Most people pursue real estate investment opportunities because of the economic returns they can bring, not because they enjoy receiving middle-of-the-night tenant calls.

But whether you own one property or 100, you know that each unit’s ROI potential can be impacted by a host of factors, including the expenses required of that particular unit, the type of tenants who reside in the unit, how well it is managed, among others.

While investing in real estate can be profitable, there are pros and cons that need to be evaluated with every opportunity. In this post, we will discuss multifamily units and the potential (and challenges) they can offer to owners. In Part 2, we discuss the advantages and disadvantages of managing small multifamily properties.

Multifamily Units Defined

Rental properties are generally classified as being one of the following:

  • Single family,
  • Small multifamily or
  • Large multifamily

Small multifamily properties consisting of 2-4 units per property are referred to as residential multifamily properties, whereas those with 5 or more units are referred to as commercial multifamily properties.

Large multifamily properties are those consisting of 100 or more units and require a different type of management approach altogether, including having a team onsite.

Advantages of Owning Small Multifamily Properties

Compared to owning a single-family rental property, small multifamily investments offer several advantages, including:

  • Lower transaction cost per unit
  • Less capital expenditure per square foot
  • Less competition to purchase (potentially)
  • It can be easier to secure financing opportunities for properties with 5 or more units.
  • Value is based on capitalization rate, or cap rate, which is calculated by taking the net operating income divided by the current market value or purchase price (this is generally an advantage, though it could also be a disadvantage depending on the unit).

Additionally small multifamily properties may require a more sophisticated level of property management, which can be advantageous because it could give residents and owners the high level of service and attention they expect from a premium product.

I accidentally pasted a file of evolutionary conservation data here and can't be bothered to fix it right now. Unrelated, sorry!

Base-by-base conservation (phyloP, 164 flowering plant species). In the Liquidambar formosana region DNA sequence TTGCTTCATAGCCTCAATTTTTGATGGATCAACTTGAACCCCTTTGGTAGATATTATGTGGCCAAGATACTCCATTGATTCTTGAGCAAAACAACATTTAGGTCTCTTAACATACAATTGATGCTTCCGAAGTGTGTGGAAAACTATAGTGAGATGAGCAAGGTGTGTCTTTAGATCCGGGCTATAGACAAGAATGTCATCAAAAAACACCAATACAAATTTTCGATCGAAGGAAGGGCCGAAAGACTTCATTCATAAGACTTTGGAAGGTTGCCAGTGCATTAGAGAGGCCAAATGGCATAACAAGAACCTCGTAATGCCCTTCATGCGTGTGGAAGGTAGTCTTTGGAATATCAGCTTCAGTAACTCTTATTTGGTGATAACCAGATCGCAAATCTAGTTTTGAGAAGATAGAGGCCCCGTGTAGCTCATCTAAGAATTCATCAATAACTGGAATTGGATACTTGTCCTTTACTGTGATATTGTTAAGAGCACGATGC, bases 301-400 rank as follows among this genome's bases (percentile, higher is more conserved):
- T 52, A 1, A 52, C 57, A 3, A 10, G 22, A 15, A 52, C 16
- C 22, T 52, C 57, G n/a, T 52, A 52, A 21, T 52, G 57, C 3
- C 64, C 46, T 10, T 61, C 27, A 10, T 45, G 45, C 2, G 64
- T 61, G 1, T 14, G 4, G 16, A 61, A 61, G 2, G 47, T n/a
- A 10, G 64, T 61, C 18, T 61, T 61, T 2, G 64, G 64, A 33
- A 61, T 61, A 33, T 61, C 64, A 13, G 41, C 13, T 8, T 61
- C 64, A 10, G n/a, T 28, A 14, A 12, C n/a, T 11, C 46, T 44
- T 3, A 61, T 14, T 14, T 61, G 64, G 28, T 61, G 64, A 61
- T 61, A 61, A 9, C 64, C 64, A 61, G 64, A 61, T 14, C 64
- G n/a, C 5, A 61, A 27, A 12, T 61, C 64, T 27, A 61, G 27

Disadvantages of Owning Small Multifamily Properties

On the flip side, investing in smaller rental units comes with risk. One is that the investment risk is concentrated. If that property doesn’t yield a return, you could be in a tough spot. Here are a few other disadvantages of owning a small multifamily property:

  • You’ll need to dedicate time and resources to property management – whether you do it yourself or hire someone else to do it, more rental units will mean more work.
  • It may be difficult to source 5+ unit properties.
  • You may encounter utility submetering headaches.
  • You will face expenses that come with maintaining the common areas; keeping up with landscaping and snow removal; and ensuring elevators, sprinklers, secured access and commercial HVAC systems are functioning safely. Maintenance is far and away the most expensive category of spending for property owners.

Investing in small multifamily properties can be a good way to grow your real estate portfolio, and we believe the advantages outweigh the disadvantages in many instances. In Part 2 of this blog series, we’ll discuss the advantages and disadvantages of managing small multifamily units.

To learn more about the multifamily real estate market in Columbus or to ask your questions about property management, contact us at RL Property Management today.